Expat pianist seeks key to Sweden's music scene
The Local · 29 Dec 2014, 11:46
Published: 29 Dec 2014 11:46 GMT+01:00
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Following in the footsteps of his Swedish partner, Ho Wan Jeremy Leung made way to southern Sweden’s Lund in August of 2014 – a decision that meant leaving freelance jobs and an established network of musicians behind in the British city of Brighton.
Lacking a job upon arrival, Leung has since managed to stay in the same line of work and now teaches classical and jazz piano, theory, and composition to students of all ages at Lund’s International Piano and Music Salon (Lunds internationella piano och musiksalong).
The teaching role isn’t new to the 24-year-old pianist, conductor, and composer. Leung has previously taught students of a wide range of abilities and finds satisfaction in the job despite their level.
“It’s nice to be able to teach and show somebody something new. When someone really wants to learn, then it’s great fun.”
And Leung knows first hand the difference a genuine interest can make.
“When I was younger I was half into playing the piano. My parents told me to play and I thought ‘fine’. Later on I stopped playing and started again as a teen, and that’s when I found it – this time by myself – and that’s when I really got into it,” he says.
Leung in action. Photo: Private
It was only after igniting his own will to play the piano that he could, wholeheartedly, invest in the craft. With a passion and enjoyment, Leung gets involved in as many aspects of music as he can.
To keep himself busy, he recently joined an orchestra in Malmö made up of people from Malmö's Academy of Music. Leung plays with the group a few times a week and they regularly perform at concerts.
“I’m that person, I like spending a long time learning a difficult piece of music and if I get to show that I can perform and conduct it – even better. When music comes together, that’s happiness.”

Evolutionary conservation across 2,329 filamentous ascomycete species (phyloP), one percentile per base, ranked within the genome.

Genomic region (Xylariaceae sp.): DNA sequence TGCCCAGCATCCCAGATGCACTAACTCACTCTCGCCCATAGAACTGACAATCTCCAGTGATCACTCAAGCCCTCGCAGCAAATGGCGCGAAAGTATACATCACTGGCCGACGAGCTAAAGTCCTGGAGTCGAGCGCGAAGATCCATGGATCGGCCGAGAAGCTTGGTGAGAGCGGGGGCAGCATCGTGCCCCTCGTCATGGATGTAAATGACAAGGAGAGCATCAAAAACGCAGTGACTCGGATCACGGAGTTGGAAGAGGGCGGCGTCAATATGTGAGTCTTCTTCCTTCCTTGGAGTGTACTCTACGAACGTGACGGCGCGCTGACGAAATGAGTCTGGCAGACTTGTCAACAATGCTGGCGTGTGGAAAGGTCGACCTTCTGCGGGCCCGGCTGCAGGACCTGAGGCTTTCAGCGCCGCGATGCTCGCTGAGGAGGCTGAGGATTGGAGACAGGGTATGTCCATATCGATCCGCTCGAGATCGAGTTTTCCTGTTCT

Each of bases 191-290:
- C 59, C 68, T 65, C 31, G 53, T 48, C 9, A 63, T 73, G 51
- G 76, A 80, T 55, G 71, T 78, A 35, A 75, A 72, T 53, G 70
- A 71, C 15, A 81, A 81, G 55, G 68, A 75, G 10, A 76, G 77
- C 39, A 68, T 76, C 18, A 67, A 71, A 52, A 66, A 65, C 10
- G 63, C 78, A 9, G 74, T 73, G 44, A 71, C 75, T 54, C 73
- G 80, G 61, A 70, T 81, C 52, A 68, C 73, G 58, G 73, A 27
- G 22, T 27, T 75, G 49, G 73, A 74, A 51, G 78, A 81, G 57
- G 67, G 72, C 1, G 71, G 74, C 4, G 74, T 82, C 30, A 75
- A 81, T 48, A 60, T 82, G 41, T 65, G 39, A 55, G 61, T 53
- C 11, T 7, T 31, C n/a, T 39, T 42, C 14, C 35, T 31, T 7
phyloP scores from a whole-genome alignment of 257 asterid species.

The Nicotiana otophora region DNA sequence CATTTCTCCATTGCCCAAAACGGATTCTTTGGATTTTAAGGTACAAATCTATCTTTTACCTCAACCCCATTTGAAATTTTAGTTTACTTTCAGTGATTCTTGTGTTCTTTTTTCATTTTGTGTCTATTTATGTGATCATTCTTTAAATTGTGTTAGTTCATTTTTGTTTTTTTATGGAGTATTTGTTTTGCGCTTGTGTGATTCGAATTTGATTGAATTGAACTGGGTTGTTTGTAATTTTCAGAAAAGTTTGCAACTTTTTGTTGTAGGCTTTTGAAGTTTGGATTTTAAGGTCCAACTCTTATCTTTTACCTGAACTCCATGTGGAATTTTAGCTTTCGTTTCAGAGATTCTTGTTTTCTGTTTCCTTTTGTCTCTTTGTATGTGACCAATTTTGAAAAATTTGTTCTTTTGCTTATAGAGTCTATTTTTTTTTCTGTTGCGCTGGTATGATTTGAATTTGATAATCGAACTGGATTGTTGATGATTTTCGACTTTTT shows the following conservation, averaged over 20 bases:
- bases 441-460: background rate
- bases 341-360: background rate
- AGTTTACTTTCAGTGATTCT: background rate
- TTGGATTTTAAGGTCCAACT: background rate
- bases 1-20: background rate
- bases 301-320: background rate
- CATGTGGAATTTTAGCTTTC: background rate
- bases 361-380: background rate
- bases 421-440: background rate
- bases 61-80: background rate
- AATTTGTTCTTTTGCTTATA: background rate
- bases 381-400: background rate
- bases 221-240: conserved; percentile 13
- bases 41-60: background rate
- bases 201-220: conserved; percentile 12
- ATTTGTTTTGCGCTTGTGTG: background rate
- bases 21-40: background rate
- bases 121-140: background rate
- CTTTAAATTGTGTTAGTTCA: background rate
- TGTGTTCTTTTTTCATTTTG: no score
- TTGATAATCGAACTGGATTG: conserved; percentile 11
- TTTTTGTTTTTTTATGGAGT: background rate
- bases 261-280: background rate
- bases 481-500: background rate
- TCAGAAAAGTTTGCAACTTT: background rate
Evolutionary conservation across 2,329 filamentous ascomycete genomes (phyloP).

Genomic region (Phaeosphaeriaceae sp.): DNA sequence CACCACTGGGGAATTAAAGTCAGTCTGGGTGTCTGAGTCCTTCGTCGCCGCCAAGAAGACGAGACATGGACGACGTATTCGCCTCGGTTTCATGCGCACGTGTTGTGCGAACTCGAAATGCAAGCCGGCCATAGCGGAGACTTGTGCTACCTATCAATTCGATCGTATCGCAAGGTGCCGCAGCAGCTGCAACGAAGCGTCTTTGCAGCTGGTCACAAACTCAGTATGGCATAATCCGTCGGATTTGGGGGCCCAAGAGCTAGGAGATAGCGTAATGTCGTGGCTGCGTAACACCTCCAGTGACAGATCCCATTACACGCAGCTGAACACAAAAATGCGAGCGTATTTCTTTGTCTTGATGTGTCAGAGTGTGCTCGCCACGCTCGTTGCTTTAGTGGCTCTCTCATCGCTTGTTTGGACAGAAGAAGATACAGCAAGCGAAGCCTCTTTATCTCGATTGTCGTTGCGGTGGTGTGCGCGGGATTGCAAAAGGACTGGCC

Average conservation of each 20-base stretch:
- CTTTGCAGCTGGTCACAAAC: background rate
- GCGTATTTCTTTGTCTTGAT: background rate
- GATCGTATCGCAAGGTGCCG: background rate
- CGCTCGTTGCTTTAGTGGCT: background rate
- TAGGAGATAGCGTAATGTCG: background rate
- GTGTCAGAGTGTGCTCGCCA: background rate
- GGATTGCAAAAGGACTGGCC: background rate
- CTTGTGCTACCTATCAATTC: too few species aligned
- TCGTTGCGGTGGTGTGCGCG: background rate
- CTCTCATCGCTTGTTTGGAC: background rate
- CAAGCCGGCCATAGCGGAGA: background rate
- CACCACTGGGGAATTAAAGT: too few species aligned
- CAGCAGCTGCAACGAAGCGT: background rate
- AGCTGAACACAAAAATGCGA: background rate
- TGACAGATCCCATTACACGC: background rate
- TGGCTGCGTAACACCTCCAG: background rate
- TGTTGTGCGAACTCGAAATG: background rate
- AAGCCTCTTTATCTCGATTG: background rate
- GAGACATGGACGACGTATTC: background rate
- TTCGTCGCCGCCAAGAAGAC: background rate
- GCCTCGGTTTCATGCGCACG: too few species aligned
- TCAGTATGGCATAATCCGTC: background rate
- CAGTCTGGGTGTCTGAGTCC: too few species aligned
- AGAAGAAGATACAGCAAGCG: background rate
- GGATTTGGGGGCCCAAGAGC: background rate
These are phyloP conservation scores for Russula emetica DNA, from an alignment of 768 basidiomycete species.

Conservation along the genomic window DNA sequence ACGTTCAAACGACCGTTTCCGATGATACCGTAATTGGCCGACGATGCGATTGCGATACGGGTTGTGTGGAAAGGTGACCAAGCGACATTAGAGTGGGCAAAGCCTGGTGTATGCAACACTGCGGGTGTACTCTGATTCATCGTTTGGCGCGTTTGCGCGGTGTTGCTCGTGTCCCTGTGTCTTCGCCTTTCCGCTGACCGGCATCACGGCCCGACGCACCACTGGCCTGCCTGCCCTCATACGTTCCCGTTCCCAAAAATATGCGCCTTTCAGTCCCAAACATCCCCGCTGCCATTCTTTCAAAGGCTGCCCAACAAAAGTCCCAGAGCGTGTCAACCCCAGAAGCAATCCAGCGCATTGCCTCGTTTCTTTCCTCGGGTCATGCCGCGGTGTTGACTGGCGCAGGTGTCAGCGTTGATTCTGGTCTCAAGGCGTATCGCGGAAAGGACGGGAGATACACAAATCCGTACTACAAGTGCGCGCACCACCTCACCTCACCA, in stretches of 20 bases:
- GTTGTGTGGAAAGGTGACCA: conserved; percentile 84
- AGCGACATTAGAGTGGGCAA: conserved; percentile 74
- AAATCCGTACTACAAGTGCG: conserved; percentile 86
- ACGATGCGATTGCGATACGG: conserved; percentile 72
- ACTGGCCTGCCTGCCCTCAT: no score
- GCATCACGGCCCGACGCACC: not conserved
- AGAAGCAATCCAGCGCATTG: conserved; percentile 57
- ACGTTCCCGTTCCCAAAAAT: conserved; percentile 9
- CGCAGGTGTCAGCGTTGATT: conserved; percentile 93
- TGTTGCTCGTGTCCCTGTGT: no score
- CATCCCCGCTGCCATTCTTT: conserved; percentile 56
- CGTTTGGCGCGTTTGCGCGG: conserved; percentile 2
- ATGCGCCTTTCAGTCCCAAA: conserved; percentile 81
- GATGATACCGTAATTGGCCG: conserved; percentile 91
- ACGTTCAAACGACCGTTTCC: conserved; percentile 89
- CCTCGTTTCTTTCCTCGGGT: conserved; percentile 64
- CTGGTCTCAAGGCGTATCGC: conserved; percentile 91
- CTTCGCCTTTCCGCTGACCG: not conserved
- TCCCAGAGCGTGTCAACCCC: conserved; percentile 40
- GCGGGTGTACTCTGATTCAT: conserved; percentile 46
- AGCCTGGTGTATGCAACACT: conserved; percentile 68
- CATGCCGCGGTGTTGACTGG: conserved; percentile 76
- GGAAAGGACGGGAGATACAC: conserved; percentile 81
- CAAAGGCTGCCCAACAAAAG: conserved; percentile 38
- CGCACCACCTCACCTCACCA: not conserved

But finding a new community to be a part of in Sweden hasn’t come without some effort. Leung’s had to self-promote and self-advertise in order to find others who share his interest.
“I don’t have the word-of-mouth advantage that I’m used to. A lot of my conversations end with ‘If you need a pianist or piano teacher, forward my information’.”
Leung teaching a student. Photo: Private
Leung says you can’t shy away from putting yourself out there and that his main advice for a future expat is to be proactive and meet people and join groups.
“That, and also to save up money before coming – I lived off of my savings for three months before Skatteverket [Sweden's Tax Agency] opened my case.”
Though currently working as a teacher, Leung is keen to do more freelance jobs in the future, and perhaps even do some composing.
“I’d love to see more of Sweden and let myself be inspired and affected by this place. I’d love to give composing another go – can’t say what the results would be though,” he chuckles.